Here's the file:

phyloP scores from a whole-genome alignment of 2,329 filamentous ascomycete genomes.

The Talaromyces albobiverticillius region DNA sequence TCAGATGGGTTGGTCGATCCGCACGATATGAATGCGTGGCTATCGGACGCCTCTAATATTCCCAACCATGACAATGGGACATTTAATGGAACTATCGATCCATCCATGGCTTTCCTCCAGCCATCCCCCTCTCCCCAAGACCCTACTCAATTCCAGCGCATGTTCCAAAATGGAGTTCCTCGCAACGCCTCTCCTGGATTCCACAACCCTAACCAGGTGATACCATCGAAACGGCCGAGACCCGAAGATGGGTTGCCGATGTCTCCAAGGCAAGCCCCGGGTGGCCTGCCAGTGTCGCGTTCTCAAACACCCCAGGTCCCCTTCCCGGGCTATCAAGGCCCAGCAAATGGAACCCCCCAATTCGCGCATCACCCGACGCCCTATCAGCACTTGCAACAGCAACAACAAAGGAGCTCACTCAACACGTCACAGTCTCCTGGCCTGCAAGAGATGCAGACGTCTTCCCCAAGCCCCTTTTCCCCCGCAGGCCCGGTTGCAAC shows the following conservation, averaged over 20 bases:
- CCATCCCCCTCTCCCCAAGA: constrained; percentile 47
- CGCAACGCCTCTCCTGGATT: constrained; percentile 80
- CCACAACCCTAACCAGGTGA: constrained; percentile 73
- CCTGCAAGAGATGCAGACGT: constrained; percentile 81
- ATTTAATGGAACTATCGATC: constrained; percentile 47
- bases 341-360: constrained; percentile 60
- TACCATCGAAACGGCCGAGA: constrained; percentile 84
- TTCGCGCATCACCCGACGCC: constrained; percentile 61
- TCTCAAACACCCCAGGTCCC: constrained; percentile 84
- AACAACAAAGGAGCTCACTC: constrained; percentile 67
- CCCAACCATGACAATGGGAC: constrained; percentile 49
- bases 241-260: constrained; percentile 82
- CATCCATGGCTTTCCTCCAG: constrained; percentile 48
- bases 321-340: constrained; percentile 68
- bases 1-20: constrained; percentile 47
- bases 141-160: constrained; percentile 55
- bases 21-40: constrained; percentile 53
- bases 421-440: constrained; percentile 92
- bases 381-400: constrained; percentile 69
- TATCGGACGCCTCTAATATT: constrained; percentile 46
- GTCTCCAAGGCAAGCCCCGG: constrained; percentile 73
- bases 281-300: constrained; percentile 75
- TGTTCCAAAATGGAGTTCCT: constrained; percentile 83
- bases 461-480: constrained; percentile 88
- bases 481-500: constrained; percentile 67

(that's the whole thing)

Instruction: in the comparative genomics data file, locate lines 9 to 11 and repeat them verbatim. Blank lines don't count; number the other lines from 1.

- TACCATCGAAACGGCCGAGA: constrained; percentile 84
- TTCGCGCATCACCCGACGCC: constrained; percentile 61
- TCTCAAACACCCCAGGTCCC: constrained; percentile 84